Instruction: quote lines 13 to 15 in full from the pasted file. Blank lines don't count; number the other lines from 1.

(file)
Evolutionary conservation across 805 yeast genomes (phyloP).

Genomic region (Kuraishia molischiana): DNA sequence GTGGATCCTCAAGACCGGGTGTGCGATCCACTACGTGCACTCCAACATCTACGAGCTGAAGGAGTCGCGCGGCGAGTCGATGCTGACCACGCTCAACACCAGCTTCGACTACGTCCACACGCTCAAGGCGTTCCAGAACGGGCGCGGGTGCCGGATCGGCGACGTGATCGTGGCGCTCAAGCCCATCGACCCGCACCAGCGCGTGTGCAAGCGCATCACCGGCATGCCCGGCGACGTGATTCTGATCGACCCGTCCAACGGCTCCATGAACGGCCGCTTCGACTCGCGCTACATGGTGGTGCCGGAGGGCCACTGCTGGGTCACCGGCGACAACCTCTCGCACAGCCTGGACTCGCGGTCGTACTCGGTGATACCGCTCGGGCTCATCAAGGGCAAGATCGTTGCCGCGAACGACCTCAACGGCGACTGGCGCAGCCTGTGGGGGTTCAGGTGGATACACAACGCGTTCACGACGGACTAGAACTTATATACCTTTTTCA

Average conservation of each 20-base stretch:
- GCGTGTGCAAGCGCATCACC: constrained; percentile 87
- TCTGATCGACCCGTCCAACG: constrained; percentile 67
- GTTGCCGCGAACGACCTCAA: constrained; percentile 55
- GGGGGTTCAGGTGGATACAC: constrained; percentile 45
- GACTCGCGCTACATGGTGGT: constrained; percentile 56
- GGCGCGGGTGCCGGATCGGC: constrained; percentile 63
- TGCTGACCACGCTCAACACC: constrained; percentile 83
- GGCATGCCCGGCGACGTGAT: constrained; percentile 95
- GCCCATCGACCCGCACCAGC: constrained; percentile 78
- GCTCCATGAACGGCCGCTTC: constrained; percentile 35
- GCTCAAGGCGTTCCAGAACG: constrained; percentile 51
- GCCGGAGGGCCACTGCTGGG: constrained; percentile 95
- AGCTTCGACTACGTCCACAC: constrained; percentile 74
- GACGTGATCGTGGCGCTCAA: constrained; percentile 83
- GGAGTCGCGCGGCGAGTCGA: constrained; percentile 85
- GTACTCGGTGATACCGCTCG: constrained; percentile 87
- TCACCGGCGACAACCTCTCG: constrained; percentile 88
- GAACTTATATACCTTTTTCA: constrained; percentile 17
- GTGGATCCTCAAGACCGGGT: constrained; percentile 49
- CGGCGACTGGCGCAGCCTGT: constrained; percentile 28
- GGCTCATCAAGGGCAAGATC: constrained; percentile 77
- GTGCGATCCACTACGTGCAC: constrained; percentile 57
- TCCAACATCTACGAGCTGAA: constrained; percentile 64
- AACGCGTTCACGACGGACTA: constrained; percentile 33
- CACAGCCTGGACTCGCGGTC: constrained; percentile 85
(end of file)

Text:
- GCTCCATGAACGGCCGCTTC: constrained; percentile 35
- GCTCAAGGCGTTCCAGAACG: constrained; percentile 51
- GCCGGAGGGCCACTGCTGGG: constrained; percentile 95